In the field of 3D printing, the main advantage that Kapton tape brings to the table is its heat stability. Standard Kapton tape can withstand temperatures of up to 270 degrees C without its adhesive breaking down. This makes Kapton tape the ideal choice for printing in heated beds.

On the flip side, applying Kapton tape is a lot harder than painters’ tape. Kapton tape has this stubborn consistency that makes it more prone to having trapped bubbles. For this reason, we recommend buying Kapton tape that is as thick as possible. Trust us, this is going to save you a lot of headaches.

Another problem with Kapton tape is that it sticks a little too well to the print bed. Removing the finished print from the print bed is not an issue. However, when the tape gets damaged, it’s very hard for the tape strips to come off cleanly. You’re more likely to end up tearing away at the residual Kapton strips with frustration.

Kapton tape is only a little more expensive than masking tape or blue painters’ tape, so the price isn’t really an issue. You might have problems finding Kapton tape in nearby stores, though, so it’s best to just buy them online.

High-temperature polyester tape

high-temperature polyester tape

An unconventional choice, high-temperature polyester tape combines the best characteristics of Kapton tape and blue painters’ tape. It’s easy to apply, withstands temperatures of up to 200 C (more than enough for 3D printing), and does not flake off easily upon removal.

Just like Kapton tape, the polyester tape is more commonly used to insulate electrical connections. A suitably high-performance material, polyester tape has excellent tear resistance and has an aggressive adhesive.

The only downside of polyester tape is that it’s significantly more expensive than both blue painters’ tape and Kapton tape. However, a case can be made that the durability of polyester tape makes it the more practical option over the long run. Stronger than Kapton tape, a layer of polyester tape can conceivably be used several more times before it has to be replaced.

Tips on using 3D printing tape

One of the main reasons why a lot of people don’t like using tape on print beds is because of how much work it entails. Let us tell you now that it is hard and that you’re likely to mess up the first few times. Here are some tips to help you get ideal results and lower the learning curve somehow.

1. Take your time

Laying down the tape so that they neither overlap nor have any gaps can be one of the more frustrating parts of using tape for 3D printing. There’s really no secret to this but to take things slowly. With some practice, this whole process should get easier eventually.

2. Tape diagonally

As sticky as tape is, it can still come off from the print bed. This commonly happens when the print warps in the same direction as the tape, effectively pulling it off. To avoid this from happening, it is good practice to lay down the strips of tape diagonally. Start from one corner of the print bed to the opposite corner and lay down the other strips accordingly.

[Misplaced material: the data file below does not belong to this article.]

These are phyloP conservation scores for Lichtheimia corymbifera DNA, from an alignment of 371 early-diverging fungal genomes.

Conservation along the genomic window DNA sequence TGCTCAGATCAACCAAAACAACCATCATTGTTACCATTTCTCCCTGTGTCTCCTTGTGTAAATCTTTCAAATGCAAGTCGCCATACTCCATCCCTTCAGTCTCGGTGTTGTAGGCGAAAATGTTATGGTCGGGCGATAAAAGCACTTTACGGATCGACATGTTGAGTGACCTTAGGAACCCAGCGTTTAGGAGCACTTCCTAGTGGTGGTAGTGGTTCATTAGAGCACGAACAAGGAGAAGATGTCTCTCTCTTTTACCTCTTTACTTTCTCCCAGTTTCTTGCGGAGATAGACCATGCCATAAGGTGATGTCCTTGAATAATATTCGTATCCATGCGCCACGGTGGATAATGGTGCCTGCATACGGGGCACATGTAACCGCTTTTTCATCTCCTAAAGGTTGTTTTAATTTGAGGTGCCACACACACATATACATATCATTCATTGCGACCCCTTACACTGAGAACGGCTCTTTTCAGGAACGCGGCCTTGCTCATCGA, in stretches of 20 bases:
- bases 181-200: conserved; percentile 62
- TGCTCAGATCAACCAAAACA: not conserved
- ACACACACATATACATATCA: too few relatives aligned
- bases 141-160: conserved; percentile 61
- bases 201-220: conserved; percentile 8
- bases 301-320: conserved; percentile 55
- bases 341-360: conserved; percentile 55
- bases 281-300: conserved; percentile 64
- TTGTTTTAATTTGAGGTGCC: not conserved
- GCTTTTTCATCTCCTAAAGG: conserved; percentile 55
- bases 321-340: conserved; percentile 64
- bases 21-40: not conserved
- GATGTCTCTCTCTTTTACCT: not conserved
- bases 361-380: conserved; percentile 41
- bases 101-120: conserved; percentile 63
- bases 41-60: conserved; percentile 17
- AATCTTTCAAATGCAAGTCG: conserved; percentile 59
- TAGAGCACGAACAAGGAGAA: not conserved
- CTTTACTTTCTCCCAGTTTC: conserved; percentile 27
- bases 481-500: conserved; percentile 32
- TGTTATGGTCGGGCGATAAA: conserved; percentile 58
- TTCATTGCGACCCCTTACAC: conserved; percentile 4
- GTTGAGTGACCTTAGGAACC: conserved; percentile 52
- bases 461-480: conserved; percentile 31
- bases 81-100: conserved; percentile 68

3. Make sure the bed is clean

Oil and dirt are the mortal enemies of any adhesive. Before laying down tape on your print bed, make sure to wipe it down with some water and let it dry. If there’s some leftover adhesive in your bed, you may need to wipe it off with some acetone.

4. Avoid touching the top surface of the tape

Accordingly, leaving any fingerprints on top of the tape will cancel out any of its positive effects on bed adhesion. If you need to wear gloves while laying down the tape, do so. Keep this tip in mind whenever you handle the print bed, especially if you plan on reusing that layer of tape for several projects.

5. Use a scraper to remove bubbles

Ensuring that the layer of tape has no bubbles is one of the more challenging aspects of laying down tape. If you’re doing this for the first time, then it’s worth assuming that it’s unavoidable. In case this happens, make sure to have a scraper on hand.

Run the scraper along each strip of the tape as you lay it down to check if there are any trapped air bubbles. With a bit of force, you should be able to push out the air bubbles. Just don’t be too forceful with it, lest you end up tearing the tape layer you have worked so hard for.

6. Aim for perfection

Getting the layer of tape is hard and takes a lot of practice but getting it right the first time is well worth the effort. Does your tape layer have an air bubble that cannot be removed? Did you end up with several overlapping strips of tape?

It is often better to rip off the erring strips and start over than to push through with a less-than-perfect application. The alternative would be to print with a tape layer that could end up ruining your print – which will have you starting over regardless, only you’ve wasted more time and your 3D printing filament.

Final thoughts

Tape is just one of those household items that are surprisingly useful in 3D printing. More specifically, tape is one of the more effective to one of the most pressing problems in 3D printing – bed adhesion.

To be clear, not everyone who uses 3D printers favors the use of tapes for bed adhesion. They do take a lot of work to use, and there are certainly more convenient options like glue stick or hair spray. However, tape offers enough advantages for it to be worth considering. If you haven’t used tape before, then it would be a great idea to at least give it a try.

Warning; 3D printers should never be left unattended. They can pose a firesafety hazard.